Unlike Falkland, who uses honor mostly as an instrument of public coercion, Caleb uses honor as a measure of his own private, chivalrous rectitude. In these ways, Caleb and Falkland caricature the public and private aspects of Burke’s modern honor ethic. While Falkland—with all of his town speeches and public performances—stands for the social ubiquity of chivalry that actually conceals a shadowy hierarchy, Caleb stands for the private sensations inspired by chivalry that keep us from clearly seeing those structures. And in Godwin’s famous novel of pursuit, such a caricature indicates an even more diabolical quality. If Burke claims that chivalry holds society together in shared belief, as a voluntary ideology under which we all submit, then Falkland’s and Caleb’s chivalry will not allow them to escape one another and binds them together in a morbid intersubjectivity. Hence, for the progressive reader in 1794, the most terrifying moment in Caleb Williams might not be Caleb’s incarceration or his internalization of political paranoia but the protagonist’s final tribute to Falkland. Even though Caleb disavows the “poison of chivalry” that corrupts Falkland’s character, Caleb uses the rhetoric of knights and nobility, thus turning the modern pronouns “you” and “your” into the elevated and archaic “thy” and “thou” (p. 326). The novel’s alternative manuscript ending also features Caleb’s unwitting descent into the affective mode that characterizes the conservative version of honor: “‘I [am] so ardent, so impassioned, so full of my subject,’” says Caleb in a closing trial sequence, unwittingly punning on “subject,” which could signify both the argument for Caleb’s innocence and the person of Falkland himself (p. 332). These final scenes mark the moment in which Godwin’s portrayal of the Burkean honor code truly goes gothic; Caleb turns from Falkland’s antagonist into his double.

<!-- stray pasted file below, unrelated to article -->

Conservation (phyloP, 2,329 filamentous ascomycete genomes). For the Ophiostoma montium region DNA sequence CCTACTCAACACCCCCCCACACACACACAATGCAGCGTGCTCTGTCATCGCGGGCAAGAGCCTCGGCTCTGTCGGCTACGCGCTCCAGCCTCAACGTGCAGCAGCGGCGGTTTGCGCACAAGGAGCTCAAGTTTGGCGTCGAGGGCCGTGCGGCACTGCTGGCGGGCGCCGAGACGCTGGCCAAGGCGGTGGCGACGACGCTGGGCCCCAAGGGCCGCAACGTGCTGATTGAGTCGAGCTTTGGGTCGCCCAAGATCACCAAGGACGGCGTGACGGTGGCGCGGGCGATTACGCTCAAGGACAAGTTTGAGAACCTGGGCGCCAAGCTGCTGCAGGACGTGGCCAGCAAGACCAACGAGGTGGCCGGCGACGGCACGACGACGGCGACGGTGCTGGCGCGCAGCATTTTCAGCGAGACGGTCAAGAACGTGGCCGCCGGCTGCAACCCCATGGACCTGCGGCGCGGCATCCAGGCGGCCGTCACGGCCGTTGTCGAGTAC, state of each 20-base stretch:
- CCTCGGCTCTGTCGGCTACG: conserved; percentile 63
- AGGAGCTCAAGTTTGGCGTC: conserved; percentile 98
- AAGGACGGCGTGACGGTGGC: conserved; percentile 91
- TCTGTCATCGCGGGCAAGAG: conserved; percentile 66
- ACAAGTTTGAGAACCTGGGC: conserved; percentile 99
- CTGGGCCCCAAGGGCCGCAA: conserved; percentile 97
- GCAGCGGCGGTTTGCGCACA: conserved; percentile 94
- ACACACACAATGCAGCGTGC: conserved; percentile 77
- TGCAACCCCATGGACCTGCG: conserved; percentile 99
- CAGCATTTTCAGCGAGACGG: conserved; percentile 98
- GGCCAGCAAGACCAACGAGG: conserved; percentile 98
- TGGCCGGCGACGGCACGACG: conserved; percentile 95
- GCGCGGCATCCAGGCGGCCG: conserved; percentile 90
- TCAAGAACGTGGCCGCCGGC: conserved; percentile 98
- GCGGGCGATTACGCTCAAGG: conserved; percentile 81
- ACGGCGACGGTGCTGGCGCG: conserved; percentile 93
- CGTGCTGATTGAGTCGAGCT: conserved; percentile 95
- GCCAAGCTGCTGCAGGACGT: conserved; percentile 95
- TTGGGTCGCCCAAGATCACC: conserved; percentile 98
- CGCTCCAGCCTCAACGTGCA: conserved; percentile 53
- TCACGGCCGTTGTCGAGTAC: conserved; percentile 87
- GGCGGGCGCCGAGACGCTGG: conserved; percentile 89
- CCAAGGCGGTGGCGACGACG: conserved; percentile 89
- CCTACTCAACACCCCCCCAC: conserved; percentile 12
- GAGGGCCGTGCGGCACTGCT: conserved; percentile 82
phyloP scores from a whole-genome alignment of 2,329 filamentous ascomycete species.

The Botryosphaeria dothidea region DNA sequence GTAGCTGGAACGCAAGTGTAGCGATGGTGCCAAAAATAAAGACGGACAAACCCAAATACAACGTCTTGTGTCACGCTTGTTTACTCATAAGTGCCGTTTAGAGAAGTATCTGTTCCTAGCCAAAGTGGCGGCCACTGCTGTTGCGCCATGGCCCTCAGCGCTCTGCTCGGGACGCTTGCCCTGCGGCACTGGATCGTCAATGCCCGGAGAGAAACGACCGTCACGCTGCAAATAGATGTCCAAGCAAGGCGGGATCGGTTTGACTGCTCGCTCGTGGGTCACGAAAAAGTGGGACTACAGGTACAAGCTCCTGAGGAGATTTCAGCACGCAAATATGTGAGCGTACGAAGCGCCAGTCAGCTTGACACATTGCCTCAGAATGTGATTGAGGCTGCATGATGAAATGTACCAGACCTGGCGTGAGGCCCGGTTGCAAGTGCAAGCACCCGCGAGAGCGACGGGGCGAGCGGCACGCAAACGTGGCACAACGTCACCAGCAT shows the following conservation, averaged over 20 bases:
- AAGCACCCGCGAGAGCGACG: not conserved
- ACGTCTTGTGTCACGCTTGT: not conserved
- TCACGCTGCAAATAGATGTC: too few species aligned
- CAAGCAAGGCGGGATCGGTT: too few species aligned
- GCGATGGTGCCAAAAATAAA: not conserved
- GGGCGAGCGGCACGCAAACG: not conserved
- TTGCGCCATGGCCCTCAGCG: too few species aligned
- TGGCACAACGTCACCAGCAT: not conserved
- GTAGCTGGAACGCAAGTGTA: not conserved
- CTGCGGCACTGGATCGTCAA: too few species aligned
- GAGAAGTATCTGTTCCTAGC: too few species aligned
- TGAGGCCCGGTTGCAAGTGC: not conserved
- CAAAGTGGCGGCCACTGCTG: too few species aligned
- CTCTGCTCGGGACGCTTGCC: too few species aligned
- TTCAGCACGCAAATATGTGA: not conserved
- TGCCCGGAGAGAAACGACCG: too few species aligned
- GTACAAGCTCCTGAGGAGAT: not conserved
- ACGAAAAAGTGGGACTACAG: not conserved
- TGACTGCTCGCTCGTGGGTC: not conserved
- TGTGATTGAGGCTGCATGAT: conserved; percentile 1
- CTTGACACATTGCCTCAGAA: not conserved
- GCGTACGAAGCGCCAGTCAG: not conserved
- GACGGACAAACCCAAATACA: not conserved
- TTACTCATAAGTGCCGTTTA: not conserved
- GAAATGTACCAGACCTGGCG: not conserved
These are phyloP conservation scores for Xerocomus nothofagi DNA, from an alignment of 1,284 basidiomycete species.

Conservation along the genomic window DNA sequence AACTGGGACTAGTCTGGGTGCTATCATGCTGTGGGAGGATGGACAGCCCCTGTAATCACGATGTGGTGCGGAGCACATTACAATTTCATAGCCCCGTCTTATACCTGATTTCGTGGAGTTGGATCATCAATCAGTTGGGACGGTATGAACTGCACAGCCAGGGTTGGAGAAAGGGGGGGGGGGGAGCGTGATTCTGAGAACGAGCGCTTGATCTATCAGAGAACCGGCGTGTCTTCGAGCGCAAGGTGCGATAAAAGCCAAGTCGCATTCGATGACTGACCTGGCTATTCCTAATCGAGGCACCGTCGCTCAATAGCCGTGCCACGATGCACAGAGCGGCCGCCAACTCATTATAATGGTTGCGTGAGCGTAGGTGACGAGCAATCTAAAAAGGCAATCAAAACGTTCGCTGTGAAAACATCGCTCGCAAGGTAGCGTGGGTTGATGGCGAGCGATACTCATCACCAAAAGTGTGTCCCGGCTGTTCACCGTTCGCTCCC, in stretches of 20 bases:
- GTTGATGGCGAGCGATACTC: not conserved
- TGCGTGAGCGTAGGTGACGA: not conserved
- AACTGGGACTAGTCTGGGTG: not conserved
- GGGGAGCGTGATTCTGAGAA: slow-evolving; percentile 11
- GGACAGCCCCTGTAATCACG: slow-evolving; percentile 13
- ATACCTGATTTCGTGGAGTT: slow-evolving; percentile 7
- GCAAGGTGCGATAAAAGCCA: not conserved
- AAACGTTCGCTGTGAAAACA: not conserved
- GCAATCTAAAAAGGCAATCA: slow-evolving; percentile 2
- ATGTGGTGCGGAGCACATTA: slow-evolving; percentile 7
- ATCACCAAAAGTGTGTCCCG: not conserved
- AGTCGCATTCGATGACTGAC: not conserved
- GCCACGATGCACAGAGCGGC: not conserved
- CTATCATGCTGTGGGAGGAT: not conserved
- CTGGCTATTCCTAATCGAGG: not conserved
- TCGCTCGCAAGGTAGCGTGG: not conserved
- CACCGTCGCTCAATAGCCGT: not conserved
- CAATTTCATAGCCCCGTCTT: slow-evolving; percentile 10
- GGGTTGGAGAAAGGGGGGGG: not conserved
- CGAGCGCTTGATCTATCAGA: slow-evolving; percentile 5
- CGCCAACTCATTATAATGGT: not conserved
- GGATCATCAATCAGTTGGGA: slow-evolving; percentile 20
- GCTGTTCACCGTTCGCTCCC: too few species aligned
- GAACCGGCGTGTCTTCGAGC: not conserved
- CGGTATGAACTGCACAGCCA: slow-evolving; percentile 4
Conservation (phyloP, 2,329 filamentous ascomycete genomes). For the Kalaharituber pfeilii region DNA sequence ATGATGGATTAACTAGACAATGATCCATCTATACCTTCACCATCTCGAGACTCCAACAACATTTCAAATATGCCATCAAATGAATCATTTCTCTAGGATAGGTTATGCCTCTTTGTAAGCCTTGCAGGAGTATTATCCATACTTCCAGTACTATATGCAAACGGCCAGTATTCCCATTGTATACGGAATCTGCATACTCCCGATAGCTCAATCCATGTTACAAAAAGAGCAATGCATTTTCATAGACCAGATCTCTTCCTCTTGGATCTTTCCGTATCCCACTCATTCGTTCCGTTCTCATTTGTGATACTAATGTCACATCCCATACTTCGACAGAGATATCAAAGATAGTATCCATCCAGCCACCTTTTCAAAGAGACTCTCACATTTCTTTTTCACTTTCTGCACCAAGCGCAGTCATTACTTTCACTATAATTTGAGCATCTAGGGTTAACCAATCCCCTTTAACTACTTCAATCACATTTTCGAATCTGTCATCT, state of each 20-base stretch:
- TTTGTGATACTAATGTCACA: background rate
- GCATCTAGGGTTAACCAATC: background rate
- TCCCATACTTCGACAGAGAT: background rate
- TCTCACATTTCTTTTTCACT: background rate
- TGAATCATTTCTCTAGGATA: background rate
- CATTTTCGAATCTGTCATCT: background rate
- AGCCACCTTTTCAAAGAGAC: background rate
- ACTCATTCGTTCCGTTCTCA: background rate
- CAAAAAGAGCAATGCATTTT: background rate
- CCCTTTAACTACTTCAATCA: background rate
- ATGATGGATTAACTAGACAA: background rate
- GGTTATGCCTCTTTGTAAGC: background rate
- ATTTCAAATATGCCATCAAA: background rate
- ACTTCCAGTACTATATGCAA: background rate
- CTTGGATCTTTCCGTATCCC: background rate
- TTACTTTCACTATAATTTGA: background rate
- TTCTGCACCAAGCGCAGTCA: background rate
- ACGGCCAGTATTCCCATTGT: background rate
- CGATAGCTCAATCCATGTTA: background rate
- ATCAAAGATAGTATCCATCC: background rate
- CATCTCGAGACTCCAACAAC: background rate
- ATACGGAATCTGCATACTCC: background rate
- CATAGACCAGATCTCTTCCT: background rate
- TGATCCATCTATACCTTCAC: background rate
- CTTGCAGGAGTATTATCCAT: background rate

At first glance, Godwin’s representation of life under chivalry resembles a very modern theory of political subject formation, one that has been familiar to contemporary literary critics for many years. Because he internalizes the imperatives of chivalry [End Page 682] as part of his very identity, Caleb can be thought of as a subject of interpellation, a process by which, according to Louis Althusser, the citizen is fashioned through the ideological apparatus of the state—or, in the case of the novel, through the embodiment of an omnipresent figure such as Falkland, who seems to have his informants and spies following Caleb at every turn.26 While this reading is the most prominent way in which Caleb Williams can be theorized, a contrasting interpretation is also likely. Instead of being a victim of the state—or of a widespread system of cultural mores such as chivalric honor—Caleb could, in fact, stand for the political subject who has been captivated by an extreme version of liberal privacy, wherein one is free to bask in sentimental delusions despite their detriment to the polis.27 Read in this way, the novel not only represents a regression into an oppressive, reactionary world dominated by simpering aristocrats and their brutal henchmen; it also presents a dystopian future predicated on a monstrous image of republicanism—a politics whose once cherished institutions of justice and freedom have now been perverted and vacated of all of their substance. Filled with representations of empty civic procedures, meaningless laws, and a press free to fabricate whatever story will provoke sensation, the novel suggests that the only moral guidance left comes in the form of the sentimental—but ultimately capricious—conventions of archaic honor. It is no wonder, then, that Ferdinando Falkland shares a name with Lucius Cary Falkland (1610–43), a moderate British noble who, despite his love for traditional chivalry and his king, was also celebrated for upholding the legal structures and constitutional integrity of England. Not only is the role of affect in England’s formal republican tradition historically accurate— capturing the Whig tradition in the long eighteenth century of a politics underwritten by sentiment and sympathy—but this role also presupposes current scholarship on the ideological work done by feelings in the public sphere, what Lauren Berlant has called “the distribution of sensibilities that discipline the imaginary about … how proper people act.”28 For Burke, the practice of sentimental honor was necessary for such cultural discipline following the “universal anarchy” unleashed by revolution, and—contradicting the supposedly egalitarian nature of republicanism’s “fellow feeling”—this practice was to be imposed hierarchically (Reflections, p. 80).